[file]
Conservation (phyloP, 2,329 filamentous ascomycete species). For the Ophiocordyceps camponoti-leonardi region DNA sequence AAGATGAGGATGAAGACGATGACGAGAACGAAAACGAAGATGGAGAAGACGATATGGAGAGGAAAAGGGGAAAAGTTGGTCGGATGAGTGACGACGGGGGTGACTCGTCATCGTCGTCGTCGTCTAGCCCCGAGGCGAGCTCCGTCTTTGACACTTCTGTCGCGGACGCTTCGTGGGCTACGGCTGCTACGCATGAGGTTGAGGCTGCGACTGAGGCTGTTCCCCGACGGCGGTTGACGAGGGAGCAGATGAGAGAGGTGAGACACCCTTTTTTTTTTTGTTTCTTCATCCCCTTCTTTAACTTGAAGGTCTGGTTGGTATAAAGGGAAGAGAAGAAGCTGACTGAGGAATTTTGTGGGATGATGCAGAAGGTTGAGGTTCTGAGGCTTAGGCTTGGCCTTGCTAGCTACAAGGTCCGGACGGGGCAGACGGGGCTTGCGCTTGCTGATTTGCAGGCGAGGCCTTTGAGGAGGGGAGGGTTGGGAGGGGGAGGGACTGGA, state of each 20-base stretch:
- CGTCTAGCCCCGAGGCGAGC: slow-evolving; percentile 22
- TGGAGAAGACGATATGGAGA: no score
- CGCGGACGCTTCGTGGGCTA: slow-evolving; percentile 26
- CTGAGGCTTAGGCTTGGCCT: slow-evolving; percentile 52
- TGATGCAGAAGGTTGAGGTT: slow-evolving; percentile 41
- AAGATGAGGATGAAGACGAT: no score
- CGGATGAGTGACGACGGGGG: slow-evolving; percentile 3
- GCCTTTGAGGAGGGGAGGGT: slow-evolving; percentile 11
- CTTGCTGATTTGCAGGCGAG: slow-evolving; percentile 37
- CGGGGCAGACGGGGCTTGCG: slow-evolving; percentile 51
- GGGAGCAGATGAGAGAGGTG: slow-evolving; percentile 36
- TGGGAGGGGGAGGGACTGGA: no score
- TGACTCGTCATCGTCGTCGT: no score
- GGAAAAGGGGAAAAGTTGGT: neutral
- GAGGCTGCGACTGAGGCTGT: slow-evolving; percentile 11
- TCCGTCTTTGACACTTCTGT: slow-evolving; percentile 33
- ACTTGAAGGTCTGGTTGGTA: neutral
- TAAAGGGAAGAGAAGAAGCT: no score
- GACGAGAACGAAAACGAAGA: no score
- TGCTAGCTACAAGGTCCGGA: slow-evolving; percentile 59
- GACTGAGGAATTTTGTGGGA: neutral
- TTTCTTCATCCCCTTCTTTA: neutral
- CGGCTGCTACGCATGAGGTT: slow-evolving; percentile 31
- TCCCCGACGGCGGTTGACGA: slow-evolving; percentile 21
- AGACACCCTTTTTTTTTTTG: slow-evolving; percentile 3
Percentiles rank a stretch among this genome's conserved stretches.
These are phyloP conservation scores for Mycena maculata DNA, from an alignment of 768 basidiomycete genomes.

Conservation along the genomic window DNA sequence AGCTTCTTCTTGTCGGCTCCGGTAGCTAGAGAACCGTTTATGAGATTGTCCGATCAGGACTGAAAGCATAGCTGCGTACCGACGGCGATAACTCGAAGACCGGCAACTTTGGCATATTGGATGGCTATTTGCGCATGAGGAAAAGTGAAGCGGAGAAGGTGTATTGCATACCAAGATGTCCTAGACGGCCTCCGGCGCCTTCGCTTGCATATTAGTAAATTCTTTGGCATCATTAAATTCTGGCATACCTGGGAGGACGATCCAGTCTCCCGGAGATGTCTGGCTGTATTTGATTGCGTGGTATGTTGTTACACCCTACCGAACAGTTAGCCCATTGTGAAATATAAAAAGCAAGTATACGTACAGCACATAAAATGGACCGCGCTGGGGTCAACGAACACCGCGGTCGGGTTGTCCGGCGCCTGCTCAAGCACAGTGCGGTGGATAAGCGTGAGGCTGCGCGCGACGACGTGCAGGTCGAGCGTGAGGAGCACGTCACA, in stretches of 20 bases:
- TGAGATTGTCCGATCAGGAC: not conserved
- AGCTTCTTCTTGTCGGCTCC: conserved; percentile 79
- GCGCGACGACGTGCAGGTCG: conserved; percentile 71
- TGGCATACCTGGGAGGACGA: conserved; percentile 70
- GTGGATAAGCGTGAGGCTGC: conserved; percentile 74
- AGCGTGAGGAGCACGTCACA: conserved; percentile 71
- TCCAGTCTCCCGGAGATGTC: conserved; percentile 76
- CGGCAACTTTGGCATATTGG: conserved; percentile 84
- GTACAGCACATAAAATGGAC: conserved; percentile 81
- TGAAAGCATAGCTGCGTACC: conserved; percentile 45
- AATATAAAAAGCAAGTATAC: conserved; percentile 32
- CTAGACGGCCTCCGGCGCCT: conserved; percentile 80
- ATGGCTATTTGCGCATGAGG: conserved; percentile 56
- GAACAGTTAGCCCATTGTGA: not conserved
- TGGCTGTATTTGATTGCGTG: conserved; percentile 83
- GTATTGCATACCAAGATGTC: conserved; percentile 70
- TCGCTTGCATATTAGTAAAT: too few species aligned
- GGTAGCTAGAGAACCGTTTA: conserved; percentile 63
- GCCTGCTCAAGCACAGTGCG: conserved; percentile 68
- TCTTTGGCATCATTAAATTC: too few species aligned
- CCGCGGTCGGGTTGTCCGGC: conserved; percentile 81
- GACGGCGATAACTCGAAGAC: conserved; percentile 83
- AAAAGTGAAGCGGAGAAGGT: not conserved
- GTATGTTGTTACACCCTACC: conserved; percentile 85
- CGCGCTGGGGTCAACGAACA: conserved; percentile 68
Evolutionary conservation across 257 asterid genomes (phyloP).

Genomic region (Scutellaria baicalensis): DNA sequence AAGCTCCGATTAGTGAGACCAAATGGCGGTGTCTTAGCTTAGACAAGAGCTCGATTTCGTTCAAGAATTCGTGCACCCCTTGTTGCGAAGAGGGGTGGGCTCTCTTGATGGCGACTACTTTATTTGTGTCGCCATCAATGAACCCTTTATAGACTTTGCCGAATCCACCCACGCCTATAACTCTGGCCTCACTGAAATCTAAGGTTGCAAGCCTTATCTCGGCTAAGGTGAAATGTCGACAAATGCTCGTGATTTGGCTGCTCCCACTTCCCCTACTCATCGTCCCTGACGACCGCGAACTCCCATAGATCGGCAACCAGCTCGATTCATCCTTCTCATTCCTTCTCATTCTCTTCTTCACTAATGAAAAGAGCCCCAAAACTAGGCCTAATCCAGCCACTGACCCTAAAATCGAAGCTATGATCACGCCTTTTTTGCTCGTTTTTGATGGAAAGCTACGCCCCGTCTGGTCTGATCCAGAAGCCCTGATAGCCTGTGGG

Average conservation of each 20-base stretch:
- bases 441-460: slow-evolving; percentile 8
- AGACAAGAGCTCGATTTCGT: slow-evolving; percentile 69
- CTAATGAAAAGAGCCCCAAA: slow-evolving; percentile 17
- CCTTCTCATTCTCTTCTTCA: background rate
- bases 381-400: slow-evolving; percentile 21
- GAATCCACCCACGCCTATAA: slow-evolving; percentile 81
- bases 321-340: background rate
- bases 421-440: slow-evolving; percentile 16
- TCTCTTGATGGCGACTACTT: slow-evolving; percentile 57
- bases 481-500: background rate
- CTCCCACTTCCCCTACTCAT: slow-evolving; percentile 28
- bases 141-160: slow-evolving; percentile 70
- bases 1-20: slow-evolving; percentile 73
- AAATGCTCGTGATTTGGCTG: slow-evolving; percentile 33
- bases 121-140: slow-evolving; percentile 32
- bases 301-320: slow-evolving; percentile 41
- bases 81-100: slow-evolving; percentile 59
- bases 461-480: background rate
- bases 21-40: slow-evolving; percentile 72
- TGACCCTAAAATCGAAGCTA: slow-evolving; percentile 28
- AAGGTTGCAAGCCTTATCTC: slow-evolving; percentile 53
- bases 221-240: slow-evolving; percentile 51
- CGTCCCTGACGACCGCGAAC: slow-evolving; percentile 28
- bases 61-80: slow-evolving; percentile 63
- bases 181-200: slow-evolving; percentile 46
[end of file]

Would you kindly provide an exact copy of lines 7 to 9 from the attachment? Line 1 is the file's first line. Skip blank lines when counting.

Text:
- AAGATGAGGATGAAGACGAT: no score
- CGGATGAGTGACGACGGGGG: slow-evolving; percentile 3
- GCCTTTGAGGAGGGGAGGGT: slow-evolving; percentile 11